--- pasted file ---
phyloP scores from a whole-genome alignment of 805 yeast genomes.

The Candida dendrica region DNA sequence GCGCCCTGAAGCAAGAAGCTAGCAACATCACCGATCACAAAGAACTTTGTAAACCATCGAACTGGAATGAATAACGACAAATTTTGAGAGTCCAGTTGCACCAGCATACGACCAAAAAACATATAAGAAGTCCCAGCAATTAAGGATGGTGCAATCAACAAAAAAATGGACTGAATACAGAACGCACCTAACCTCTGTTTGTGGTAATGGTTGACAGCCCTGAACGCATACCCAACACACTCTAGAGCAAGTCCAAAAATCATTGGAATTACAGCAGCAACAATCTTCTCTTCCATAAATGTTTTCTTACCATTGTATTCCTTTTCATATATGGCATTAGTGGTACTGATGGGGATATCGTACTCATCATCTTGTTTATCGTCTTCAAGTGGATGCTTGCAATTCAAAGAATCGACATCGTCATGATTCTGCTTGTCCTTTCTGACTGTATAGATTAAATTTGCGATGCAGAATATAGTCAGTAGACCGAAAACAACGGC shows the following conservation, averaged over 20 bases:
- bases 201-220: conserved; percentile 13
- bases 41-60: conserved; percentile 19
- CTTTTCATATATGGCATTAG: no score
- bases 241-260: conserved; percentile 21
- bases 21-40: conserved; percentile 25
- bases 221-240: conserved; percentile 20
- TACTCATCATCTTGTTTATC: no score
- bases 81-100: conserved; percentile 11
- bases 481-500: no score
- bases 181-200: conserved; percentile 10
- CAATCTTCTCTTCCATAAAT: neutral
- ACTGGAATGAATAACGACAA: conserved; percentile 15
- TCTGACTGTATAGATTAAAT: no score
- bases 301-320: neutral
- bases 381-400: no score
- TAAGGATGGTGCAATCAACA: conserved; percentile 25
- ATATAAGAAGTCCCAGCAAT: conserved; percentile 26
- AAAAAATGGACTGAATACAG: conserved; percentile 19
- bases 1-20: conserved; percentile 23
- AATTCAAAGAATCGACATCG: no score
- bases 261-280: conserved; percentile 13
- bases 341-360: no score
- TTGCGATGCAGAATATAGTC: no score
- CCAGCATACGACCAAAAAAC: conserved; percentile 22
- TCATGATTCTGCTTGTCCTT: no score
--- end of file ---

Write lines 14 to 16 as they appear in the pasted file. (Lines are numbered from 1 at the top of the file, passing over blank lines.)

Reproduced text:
- ACTGGAATGAATAACGACAA: conserved; percentile 15
- TCTGACTGTATAGATTAAAT: no score
- bases 301-320: neutral